Ranked Choice Voting, also called Instant Runoff Voting is an option for eliminating the expense and inconvenience of holding runoff elections when three or more candidates are on the ballot and no candidate receives more than 50% of the vote. The biggest drawback of Ranked Choice Voting is that it’s possible for the candidates who received the fewest number of votes in the first round to ultimately win an election. That makes ranked choice the worst choice.
As its name implies, the ranked choice system provides voters with the option of ranking candidates in order of their preference as opposed to only voting for a single candidate. In a race with more than two candidates, voters would rate each candidate in order of preference. When ballots are tallied, if a voter’s first choice winds up with the fewest number of votes, that candidate is eliminated, and the voter’s second choice receives the votes that had been given to their first-choice candidate. The process continues until one candidate receives at least one more vote than 50% of the total vote count and only comes into play if no candidate receives more than 50% of the total vote (50% plus 1) in the initial tally. (Ballotpedia has a detailed explanation of ranked choice voting.)
Throwaway votes? Turning losers into winners
The theoretical benefits of ranked choice voting evaporate in the reality of early and election day voting. Most voters, especially in the current divided and antagonistic environment, have a single preferred candidate, and no legitimate second or third choice. Asking these voters to rank candidates is like asking vegans to rank vegetables, beef, chicken and fish. Vegetables are their only real choice, and they have no interest in any form of meat. Their ranking of beef, chicken and fish would be nothing more than the order of their dislike of each meat.
Other voters don’t understand the ranked choice process, don’t have a second or third choice or can’t be bothered to rank candidates, or care to participate. That being the case, they choose their second, third and fourth choices as randomly as pulling names out of a hat- or make no choice beyond their first. Regardless of the reason, second ranked candidates and beyond may well be the recipients of random choices made with no logical reason. The end result could consequently be elections decided by what are in essence throwaway votes.
A simple example demonstrates the way Ranked Choice Voting turns losers into winners. (The numbers are unrealistically small to simplify the example.) Candidate A receives 17 votes. Candidate B receives 10 votes, Candidate C receives 8 votes and Candidate D receives 7 votes. The total number of votes is 42, so 22 votes are needed to reach 50% plus 1. If the voters who ranked Candidate D as their first choice ranked Candidate C as their second choice, Candidate C would enter the second round of counting with 15 votes, pushing Candidate B to third place with 10 votes.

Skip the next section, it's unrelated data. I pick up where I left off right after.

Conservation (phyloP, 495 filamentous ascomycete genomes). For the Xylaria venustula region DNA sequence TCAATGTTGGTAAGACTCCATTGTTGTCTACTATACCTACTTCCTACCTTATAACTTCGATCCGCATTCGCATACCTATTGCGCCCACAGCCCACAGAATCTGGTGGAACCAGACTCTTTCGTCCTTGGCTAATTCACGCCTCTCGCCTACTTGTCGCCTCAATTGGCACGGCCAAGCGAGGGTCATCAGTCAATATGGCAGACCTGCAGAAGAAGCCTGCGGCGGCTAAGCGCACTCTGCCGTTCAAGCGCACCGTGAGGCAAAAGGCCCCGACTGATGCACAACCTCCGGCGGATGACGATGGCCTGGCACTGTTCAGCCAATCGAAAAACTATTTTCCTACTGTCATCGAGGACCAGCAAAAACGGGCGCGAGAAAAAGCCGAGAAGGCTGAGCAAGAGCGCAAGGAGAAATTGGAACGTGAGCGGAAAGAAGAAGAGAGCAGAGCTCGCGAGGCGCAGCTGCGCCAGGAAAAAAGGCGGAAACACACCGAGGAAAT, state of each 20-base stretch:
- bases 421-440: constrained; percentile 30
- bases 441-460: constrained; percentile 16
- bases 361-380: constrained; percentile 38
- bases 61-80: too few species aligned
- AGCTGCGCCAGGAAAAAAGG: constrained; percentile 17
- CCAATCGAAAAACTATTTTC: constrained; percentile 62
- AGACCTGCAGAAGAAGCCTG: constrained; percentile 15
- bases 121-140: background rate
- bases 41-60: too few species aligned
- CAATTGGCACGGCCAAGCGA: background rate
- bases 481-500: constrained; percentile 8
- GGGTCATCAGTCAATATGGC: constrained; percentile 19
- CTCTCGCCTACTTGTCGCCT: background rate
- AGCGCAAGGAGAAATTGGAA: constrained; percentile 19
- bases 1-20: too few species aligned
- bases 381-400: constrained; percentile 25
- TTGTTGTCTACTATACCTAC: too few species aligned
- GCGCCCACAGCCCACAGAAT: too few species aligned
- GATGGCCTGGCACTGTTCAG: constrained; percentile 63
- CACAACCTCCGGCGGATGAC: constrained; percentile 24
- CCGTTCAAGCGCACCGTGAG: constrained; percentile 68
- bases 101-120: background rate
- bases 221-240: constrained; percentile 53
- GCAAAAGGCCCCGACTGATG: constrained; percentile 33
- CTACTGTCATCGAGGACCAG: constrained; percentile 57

If the voters who ranked Candidate B as their first choice also ranked Candidate C as their second choice, Candidate C would then have 25 votes and would be declared the winner. Consequently, the candidate who finished third in the general election would be declared the winner.
This example may seem unrealistic because vote redistribution in the second and subsequent rounds would most likely increase the vote count of all remaining candidates. However, if you do the math, and redistribute the votes more evenly, the results could be the same. And when the vote count is in the thousands, there is a good chance that a third of fourth place finisher (in the general election) will be ranked as the winner in the final tally.
Wrong Choice in our imperfect world
Other problems with ranked choice voting include a delay in tabulating results, a consequence of counting and recounting. An example of the delay potential is Georgia’s 2020 special election (jungle primary) for senator. Of the 20 candidates listed on the ballot, only two received more than 25% of the ballots cast and 16 candidates received less than 3% of the vote. If that had been a ranked choice election, it would have taken at least 10 rounds of counting to determine a winner. Each round of counting also opens a new door to increased errors.
There have been many instances in which a recount revealed that the original vote tally was off by10 votes or more. In most cases, 10 votes won’t change the outcome of an election. But in ranked choice voting, a handful of votes can swing hundreds or thousands of votes because the error could shift all the votes given to an eliminated candidate to a candidate who finished second or third in the direct ballot count.
Typically, in a race with three or four candidates, one or two receive a very small percentage of the total vote- just enough to prevent the top vote-getter from reaching the 50% plus 1 threshold. A better alternative to ranked choice is to use a plurality of votes to determine an election’s winner- that is, the candidate who receives the most votes wins. That method is used in a variety of federal and state elections.
Another option, which would preserve the 50% plus1 format, is to eliminate the votes of any candidate who received less than 15% of the total vote and recompute the percentages based on the votes received by the top two candidates. Runoff elections would then be necessary only on the rare occasion when the vote totals for each candidate were nearly evenly split (as would be the case with three candidates each receiving approximately 30% of the total vote.
In a perfect world, ranked choice voting may be the best voting system. But in our imperfect world, ranked choice is the wrong choice.